Mexico's search-and-rescue operation is focusing on 10 buildings where authorities hope to find survivors from Tuesday's 7.1 earthquake.
At least 273 people died, and 2,000 people were injured when buildings collapsed due to the tremors; about 50 people have been pulled out alive from under the rubble so far.
The majority of deaths, 137, were in Mexico City.
By Thursday, news of the miraculous rescue of a schoolgirl trapped in the rubble of a school in the Mexican capital had become a symbol of hope.
News media, officials and volunteer rescuers all repeated the story of "Frida Sofia", but she never existed, Mexican navy officials later said.
"We want to emphasise that we have no knowledge about the report that emerged with the name of a girl," Angel Enrique Sarmiento, navy's assistant secretary, said on Thursday.
"We never had any knowledge about that report, and we do not believe - we are sure - it was not a reality."
In fact, he said, the only trace rescuers had were images from a camera lowered into the rubble of the Enrique Rebsamen School that showed blood tracks where an injured person apparently dragged him or herself.
Sarmiento said the only person still listed as missing was a school employee.
No trapped child
Several dead people have been removed from the rubble of the school, and it could have been their fingers rescuers thought they saw move.
"The information existing at this moment doesn't allow us to say if it is an adult or a child," Sarmiento said.
"As long as there is the slightest possibility of someone alive, we will continue to search with the same energy."
Alfredo Padilla, a volunteer rescuer at the school, played down the importance of the revelation that there was no trapped child.
|Soldiers gesture for silence as they search for survivors in Mexico City [Carlos Jasso/Reuters]|
"It was a confusion," Padilla said. "The important thing is there are signs of life, and we are working on that."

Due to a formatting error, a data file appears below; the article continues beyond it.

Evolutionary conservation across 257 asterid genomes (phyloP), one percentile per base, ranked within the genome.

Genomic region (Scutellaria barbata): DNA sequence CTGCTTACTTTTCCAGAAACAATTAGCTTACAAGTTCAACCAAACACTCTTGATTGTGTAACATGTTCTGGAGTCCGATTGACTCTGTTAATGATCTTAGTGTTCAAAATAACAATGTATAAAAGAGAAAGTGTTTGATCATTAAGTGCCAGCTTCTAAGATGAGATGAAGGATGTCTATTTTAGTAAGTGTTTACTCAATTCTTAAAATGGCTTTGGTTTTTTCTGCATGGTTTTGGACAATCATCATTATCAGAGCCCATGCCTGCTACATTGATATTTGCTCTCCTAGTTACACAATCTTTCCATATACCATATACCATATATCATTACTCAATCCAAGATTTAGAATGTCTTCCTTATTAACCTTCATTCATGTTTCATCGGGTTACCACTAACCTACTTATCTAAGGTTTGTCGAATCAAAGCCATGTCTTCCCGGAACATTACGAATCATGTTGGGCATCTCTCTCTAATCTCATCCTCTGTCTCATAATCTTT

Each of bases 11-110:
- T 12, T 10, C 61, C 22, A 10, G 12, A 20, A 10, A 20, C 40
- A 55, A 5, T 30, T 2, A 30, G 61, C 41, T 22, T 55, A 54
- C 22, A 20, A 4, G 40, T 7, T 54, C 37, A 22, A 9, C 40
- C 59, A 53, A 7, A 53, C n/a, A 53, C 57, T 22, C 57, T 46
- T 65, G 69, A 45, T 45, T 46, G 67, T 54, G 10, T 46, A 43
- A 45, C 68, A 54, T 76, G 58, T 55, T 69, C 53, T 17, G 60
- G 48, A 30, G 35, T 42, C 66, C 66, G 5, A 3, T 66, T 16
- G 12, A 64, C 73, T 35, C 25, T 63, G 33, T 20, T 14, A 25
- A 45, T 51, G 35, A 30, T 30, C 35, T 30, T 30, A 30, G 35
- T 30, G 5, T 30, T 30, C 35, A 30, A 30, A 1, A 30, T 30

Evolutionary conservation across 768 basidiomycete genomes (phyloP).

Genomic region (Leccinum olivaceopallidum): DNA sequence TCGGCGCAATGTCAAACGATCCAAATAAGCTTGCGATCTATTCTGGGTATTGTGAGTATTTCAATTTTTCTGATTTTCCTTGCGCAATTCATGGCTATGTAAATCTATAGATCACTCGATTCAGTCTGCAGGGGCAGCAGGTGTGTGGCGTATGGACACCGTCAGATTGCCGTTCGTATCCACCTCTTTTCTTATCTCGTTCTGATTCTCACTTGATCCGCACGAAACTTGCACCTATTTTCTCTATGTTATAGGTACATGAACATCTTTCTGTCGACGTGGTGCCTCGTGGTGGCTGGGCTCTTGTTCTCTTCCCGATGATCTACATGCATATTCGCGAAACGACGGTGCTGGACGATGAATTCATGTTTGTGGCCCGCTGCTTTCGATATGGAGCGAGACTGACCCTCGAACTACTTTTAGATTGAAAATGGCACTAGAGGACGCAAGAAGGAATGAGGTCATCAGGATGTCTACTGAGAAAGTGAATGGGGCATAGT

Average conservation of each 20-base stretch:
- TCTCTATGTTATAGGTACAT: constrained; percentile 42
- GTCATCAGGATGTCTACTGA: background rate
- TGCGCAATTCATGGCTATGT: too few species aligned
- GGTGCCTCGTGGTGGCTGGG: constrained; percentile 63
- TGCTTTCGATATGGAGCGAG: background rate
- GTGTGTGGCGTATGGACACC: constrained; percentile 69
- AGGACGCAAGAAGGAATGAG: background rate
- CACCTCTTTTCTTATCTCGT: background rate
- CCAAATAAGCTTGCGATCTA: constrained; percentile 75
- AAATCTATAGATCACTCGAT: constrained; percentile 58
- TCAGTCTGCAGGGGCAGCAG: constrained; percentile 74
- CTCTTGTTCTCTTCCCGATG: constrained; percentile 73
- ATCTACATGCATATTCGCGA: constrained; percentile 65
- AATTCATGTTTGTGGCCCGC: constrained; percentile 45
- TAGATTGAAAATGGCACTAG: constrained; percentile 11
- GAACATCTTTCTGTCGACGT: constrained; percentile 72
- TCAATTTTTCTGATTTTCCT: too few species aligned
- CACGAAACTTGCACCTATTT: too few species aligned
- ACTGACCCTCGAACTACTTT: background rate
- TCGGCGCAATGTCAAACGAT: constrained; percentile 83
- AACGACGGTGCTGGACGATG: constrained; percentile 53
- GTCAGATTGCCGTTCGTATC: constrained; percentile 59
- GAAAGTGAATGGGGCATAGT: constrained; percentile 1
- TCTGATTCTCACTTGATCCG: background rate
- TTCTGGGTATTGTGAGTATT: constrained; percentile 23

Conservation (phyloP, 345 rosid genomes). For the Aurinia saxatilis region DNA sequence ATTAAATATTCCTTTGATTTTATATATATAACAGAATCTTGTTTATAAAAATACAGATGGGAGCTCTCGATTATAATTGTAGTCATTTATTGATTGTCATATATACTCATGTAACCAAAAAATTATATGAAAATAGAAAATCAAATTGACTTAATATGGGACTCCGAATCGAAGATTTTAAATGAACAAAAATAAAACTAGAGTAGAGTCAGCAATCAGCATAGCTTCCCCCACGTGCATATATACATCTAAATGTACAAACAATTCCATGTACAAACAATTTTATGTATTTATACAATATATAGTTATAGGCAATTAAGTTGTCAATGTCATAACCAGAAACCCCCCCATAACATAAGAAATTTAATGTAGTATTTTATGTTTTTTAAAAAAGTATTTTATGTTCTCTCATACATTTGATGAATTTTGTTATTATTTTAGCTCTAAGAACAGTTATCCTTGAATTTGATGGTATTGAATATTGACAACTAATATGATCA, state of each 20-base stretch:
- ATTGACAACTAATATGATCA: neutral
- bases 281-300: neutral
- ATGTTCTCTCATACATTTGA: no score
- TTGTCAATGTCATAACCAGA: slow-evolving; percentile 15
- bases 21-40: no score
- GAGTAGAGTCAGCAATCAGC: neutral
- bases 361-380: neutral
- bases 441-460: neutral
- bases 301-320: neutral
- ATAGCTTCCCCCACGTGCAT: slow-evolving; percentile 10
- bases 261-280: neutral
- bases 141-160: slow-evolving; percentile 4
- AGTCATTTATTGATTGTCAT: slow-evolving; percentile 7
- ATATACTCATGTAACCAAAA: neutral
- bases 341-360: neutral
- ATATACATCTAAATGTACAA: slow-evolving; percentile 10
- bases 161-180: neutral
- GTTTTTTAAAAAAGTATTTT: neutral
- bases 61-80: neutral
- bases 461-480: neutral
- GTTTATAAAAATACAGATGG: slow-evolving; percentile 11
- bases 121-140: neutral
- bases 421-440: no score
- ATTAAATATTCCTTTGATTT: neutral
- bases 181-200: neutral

In retrospect, the story of "Frida Sofia," had some suspicious elements from the start.
Officials could not locate any relatives of the missing girl, and no girl with that name attended the school.
"We have done an accounting with school officials, and we are certain that all the children either died, unfortunately, are in hospitals or are safe at their homes," Sarmiento said.
He said 11 children had been rescued and 19 had died, along with six adults, including a school employee whose body was recovered just before dawn on Thursday.
Al Jazeera's Heidi Zhou-Castro, reporting from Mexico City, said that rescue operations were still under way, mostly focused on 10 buildings in the city.
"With each passing hour, the hope of finding survivors grows more desperate, the work more grim," she said.
Mexico City's government said about 60 people had been pulled out alive from under the rubble.
Manuel Luna, a family member of a missing person, told Al Jazeera: "They've started to use heavy machinery because supposedly there's no one else left alive."
Luis Felipe Puente, the federal civil defence director, acknowledged that backhoes and bulldozers were starting to clear away some wrecked buildings where no one had been detected or where teetering piles of rubble threatened to collapse on neighbouring structures.
"It is false that we are demolishing structures where there could be survivors," Puente said. "The rescue operations will continue, and they won't stop."